The function of thinking, in this sense, stands for reality. It’s a virtual space in which we can work out, in the safety of our minds, what to do in relation to reality, before we actually put solutions into effect. In short: thoughts are interposed between feelings and actions.

Thinking and doing overlap

There is also an important overlap between thinking and doing in the world. One consequence of this overlap is that we might, in our doings in the world, avoid certain situations and certain places – for example, dizzying heights – because they make us feel something untoward (in this case, fear): “I won’t go there because I know that if I go there, I’m going to feel scared.”

That’s what the thought is doing, that is the work it performs. It guides what you do and don’t do in relation to feelings that arise from virtual actions. That’s one of the ways in which someone might develop, for example, a phobia. There are all sorts of complicated mental gymnastics that we get up to on the basis of the processes I’ve just described.

Thinking is a refinement of instinct

This leads me to the topic of instincts. We do not have to work out our own solutions to all of life’s problems on the basis of experience. In addition to what we work out for ourselves, and what our parents teach us, we also have certain in-built solutions to problems of universal biological significance.

These solutions apply to things we cannot afford to learn from experience. For example: “I wonder what will happen if I jump off this cliff?” The answer to that question would be the very last thing you learn. Thank heavens for instincts!

But there are many, many problems that cannot be predicted by evolution (what happens if you poke your finger in an electric socket, for instance) and for these problems we need to learn from experience. The in-built solutions are too general and crude.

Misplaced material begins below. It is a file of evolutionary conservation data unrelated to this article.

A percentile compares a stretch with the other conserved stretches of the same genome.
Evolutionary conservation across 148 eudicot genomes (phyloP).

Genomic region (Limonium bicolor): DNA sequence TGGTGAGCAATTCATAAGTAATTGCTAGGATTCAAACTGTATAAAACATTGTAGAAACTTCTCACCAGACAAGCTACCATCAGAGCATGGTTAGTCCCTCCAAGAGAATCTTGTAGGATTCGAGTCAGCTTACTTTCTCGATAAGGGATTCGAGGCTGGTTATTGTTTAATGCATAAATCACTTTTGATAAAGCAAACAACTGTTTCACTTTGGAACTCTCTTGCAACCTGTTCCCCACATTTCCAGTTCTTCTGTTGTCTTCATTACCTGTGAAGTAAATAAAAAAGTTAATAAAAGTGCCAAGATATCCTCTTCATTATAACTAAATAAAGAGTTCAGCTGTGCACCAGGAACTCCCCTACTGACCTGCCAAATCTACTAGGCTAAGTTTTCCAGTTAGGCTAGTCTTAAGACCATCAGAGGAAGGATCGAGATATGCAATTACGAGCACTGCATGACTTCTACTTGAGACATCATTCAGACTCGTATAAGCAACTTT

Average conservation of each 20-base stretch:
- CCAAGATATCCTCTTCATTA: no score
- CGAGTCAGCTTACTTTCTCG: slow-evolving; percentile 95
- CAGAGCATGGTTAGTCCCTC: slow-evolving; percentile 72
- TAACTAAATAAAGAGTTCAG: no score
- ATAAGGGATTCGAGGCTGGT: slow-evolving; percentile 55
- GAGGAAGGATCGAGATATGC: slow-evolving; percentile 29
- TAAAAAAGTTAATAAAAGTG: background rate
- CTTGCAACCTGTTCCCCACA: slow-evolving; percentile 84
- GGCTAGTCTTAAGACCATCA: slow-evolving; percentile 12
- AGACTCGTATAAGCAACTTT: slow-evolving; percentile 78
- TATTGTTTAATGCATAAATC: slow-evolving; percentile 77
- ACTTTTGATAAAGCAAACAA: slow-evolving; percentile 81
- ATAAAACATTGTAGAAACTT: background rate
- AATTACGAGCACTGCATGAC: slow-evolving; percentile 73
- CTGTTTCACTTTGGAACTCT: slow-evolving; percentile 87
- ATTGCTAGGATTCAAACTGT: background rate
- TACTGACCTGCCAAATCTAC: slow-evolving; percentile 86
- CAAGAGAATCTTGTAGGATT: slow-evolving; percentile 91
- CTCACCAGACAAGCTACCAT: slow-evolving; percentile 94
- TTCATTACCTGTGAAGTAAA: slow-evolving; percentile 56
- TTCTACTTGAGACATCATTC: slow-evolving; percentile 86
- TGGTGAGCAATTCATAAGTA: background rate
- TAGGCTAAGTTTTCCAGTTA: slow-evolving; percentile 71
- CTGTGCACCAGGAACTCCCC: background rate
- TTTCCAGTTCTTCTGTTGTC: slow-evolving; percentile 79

There are more problems in the world, by far, than there are instincts. So the instincts need to be extended and elaborated, to cope with real-life situations in all their complexity. For that reason, thinking not only interposes itself between feelings (in general) and actions, but also between instinctual feelings and the automatic responses they would release. Thinking generates more nuanced action options.

So – in general – thinking develops in order for us to manage feelings (and the needs they represent) in more flexible ways than our in-built instincts provide. Thinking is a refinement of instinct.

Feelings are not always bad things

What I have said might give the false impression that feelings are always bad things – but they aren’t. Thinking tells you what action will deliver maximal pleasure just as much as the opposite. On the course, we’ll delve more deeply into these workings of the mind, and how pleasure and unpleasure relate to thoughts and feelings.

I mustn’t try to cover everything before we have even begun…

Want to know more? Read Professor Solms’s previous post on the FutureLearn blog or join the free online course What is a Mind?